After months of isolation from the rest of the country, Victorians will soon be invited back into South Australia as border restrictions ease.
South Australia is set to relax its border with Victoria in about two weeks time, with the caveat that those entering will complete 14-day quarantine in a home environment, instead of in Adelaide’s so-called medi-hotels.
Premier Steven Marshall said the change depends on COVID-19 numbers staying low as Victorians enjoy more relaxed virus rules.
“We know this is great news for families especially in the lead-up to Christmas,” Mr Marshall said on Tuesday.
“Victoria is doing well and that’s giving us confidence that we can ease those restrictions.”
Chief Public Health Officer Nicola Spurrier said she was optimistic Victoria would not have a spike in cases after lifting its lockdown measures but SA would take a cautious approach.
‘Happy times ahead’ in SA pubs
Other changes to South Australian rules – also expected to be introduced in about two weeks – include allowing people to stand up and drink in pubs, restaurants and cafes.
The new arrangements will require venues to introduce technology including QR codes and scanners to ensure a high level of contact tracing remains in place.
A meeting of SA’s transition committee on Tuesday decided to ease restrictions on people living close to the Victorian border from midnight with the requirement for a weekly coronavirus test to be scrapped.
However, the 70-kilometre buffer zone for cross border travel will remain in place.
Schoolies cannot go ahead this year, but school leavers are being encouraged to host home-based events, limited to 50 people, or organise an event in a licensed venue, limited to 150 people.
Delays as NSW-QLD border reopens
Meanwhile, after months of back-and-forth between state premiers, the border between regional New South Wales and Queensland officially reopened on Tuesday.
The transition was not entirely smooth, with delays of up to an hour reported at Queensland’s southern border.
The influx of people waiting to cross into the Sunshine State started well before the new border rules came into effect at 1am AEST on Tuesday.
Chief Superintendent Mark Wheeler said some crossing points continued to have queues up to a kilometre long on Tuesday afternoon.
“We’re looking at over three million people from NSW who will be eligible to come in,” he said, adding most people had listened to advice and had displayed their border declaration passes.
Queensland recorded three new COVID-19 cases on Tuesday, all returned travellers in hotel quarantine.
Victorians urged to be ‘vigilant’ as case numbers fall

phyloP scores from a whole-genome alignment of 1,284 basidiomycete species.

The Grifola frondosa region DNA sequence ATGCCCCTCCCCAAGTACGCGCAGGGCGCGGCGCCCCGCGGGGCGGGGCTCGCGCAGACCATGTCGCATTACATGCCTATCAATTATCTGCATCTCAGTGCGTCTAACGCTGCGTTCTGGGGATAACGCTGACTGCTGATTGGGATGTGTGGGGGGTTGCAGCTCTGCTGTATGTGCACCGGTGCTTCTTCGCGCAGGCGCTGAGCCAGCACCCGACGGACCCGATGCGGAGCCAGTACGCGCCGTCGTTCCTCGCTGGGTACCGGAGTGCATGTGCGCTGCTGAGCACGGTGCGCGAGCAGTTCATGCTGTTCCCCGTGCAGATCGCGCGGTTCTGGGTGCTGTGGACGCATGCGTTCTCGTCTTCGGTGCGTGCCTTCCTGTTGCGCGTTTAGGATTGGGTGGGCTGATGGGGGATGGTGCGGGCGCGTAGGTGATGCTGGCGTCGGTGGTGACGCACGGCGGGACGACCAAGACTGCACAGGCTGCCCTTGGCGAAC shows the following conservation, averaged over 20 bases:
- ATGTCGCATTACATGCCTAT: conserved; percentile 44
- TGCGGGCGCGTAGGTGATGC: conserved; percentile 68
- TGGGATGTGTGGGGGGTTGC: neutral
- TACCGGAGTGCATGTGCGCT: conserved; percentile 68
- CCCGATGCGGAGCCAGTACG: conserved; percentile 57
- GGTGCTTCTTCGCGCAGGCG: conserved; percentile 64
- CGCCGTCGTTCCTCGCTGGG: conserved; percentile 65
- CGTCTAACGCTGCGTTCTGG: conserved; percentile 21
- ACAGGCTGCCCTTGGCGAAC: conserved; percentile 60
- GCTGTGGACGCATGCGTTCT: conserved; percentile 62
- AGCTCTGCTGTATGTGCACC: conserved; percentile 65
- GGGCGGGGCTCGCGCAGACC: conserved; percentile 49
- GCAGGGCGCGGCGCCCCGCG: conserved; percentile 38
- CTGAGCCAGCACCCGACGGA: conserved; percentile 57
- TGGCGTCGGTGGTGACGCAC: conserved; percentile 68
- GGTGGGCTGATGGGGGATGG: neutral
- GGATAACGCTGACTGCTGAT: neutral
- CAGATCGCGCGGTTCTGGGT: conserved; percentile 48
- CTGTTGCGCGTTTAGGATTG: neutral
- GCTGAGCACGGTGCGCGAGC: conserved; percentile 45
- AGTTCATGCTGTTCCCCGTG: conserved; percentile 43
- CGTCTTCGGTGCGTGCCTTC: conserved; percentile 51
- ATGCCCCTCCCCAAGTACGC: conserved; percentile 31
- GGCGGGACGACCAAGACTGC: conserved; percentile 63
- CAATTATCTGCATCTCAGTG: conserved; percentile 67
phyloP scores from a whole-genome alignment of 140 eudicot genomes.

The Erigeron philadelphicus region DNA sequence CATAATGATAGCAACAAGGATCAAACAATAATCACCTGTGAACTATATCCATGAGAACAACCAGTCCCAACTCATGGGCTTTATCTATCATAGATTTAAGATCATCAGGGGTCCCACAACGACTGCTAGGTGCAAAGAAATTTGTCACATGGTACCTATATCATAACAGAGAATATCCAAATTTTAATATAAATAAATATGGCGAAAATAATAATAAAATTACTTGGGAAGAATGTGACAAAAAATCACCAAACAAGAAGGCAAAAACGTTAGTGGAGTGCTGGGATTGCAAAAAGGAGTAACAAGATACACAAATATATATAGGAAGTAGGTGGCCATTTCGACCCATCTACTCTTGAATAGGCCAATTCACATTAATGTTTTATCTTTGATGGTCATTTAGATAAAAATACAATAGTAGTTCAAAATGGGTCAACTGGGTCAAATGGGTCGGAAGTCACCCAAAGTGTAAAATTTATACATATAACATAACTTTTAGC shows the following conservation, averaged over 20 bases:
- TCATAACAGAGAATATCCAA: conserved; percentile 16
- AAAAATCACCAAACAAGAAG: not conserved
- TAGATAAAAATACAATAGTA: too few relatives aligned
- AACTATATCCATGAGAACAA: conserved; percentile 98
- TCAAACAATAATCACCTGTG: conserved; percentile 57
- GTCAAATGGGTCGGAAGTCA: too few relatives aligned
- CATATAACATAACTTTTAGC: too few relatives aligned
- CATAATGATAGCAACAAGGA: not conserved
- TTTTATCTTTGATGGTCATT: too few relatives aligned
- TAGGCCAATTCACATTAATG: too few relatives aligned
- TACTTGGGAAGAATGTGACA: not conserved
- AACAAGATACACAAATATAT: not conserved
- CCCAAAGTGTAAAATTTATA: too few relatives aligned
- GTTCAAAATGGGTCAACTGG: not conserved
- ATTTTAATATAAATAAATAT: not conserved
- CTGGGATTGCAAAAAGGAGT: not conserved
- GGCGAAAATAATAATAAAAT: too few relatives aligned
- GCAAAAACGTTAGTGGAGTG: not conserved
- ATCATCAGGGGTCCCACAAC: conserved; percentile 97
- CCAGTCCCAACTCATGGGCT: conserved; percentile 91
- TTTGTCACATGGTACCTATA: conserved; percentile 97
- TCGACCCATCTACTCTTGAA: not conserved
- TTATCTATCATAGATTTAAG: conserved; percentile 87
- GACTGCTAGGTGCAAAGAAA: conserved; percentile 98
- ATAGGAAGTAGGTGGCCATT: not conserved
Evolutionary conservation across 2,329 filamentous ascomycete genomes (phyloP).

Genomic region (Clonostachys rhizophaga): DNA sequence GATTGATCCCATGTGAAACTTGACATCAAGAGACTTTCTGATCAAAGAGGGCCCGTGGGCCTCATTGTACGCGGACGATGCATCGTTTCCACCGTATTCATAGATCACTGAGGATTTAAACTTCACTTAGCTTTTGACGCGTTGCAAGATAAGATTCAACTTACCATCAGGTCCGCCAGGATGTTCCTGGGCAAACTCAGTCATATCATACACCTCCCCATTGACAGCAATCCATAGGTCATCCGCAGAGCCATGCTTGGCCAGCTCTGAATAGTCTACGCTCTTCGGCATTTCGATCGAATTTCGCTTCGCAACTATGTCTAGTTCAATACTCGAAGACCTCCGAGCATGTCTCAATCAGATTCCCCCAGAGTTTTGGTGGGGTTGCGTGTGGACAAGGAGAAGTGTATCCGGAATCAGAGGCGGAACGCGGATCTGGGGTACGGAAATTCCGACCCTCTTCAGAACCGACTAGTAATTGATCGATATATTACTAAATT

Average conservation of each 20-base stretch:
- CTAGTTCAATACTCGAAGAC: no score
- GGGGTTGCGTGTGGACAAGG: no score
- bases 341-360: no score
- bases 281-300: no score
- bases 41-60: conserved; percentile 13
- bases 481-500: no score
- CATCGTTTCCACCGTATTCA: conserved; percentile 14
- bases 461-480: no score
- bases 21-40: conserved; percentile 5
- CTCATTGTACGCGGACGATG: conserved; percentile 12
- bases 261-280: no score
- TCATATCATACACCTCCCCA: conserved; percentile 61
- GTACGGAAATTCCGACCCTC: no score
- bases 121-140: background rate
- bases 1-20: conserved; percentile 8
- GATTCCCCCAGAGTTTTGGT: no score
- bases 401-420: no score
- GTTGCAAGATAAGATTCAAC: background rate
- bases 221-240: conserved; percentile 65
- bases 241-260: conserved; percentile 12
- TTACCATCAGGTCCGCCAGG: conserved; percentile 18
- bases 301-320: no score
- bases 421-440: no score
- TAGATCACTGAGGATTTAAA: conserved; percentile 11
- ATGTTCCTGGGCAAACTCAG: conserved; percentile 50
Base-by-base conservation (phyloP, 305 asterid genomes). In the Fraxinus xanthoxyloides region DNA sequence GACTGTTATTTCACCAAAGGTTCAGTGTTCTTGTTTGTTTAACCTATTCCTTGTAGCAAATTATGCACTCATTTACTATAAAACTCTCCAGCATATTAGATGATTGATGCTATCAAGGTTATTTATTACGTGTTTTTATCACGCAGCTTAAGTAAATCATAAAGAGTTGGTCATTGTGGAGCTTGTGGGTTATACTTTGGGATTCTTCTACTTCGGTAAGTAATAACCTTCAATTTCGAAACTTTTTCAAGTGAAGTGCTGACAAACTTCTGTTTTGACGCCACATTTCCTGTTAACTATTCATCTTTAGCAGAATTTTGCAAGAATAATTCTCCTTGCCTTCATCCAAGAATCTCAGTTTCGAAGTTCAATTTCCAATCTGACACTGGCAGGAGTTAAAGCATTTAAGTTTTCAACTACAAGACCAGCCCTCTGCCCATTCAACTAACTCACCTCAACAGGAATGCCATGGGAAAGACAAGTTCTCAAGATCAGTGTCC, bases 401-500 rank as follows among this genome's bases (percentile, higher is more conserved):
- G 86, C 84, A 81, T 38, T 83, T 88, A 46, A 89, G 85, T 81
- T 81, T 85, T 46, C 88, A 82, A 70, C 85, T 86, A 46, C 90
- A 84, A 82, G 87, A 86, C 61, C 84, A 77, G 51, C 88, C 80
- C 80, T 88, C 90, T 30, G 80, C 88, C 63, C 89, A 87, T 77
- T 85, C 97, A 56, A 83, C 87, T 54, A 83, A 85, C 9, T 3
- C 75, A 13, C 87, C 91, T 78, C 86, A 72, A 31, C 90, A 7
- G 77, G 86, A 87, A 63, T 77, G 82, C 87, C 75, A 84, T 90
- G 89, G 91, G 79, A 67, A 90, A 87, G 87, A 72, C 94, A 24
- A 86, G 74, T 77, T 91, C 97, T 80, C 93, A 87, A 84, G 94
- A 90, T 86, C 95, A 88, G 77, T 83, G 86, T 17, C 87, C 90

Authorities believe there are still undetected cases of coronavirus in Victoria, despite the state recording its fourth consecutive day of no new infections and no deaths.
The last time there were four consecutive days of no new cases was in late February.
At the time, the state had recorded less than 10 cases in total and there was no local transmission.
There were 38 active coronavirus cases in Victoria on Tuesday, the lowest number of active cases since the government began recording them on March 29.
Victoria’s Commander of Testing Jeroen Weimar said while the figures are positive, there is a “long road ahead” before the state can return to ‘COVID-normal’.
“Today’s a good day, the case numbers are very low, the weather is good,” Mr Weimar told reporters.
“We’re not over this by any means, we’ve got a long way to go to make sure we identify any remaining areas of transmission.”
Health Minister Martin Foley confirmed Melbourne’s latest mystery case is a Deer Park local who tested positive for the virus on October 29.
Authorities have been unable to link the case to a known outbreak.
It brings the tally of mystery cases in the fortnight up to October 31 to two.
Mr Foley urged Victorians heading outdoors to behave appropriately, as the state records its warmest Melbourne Cup day in five years.
Police said they will be a “highly visible presence” at beaches, parks and shopping precincts.
They were also out in force at a protest in Melbourne’s CBD.
While Flemington Racecourse is closed to punters, pubs and bars are open to pick up the slack but limited to caps of 50 people outdoors and 20 indoors.
Only two adults plus dependants from one household are allowed over for a cup day party.
The state’s virus death toll remains at 819. The national figure is 907.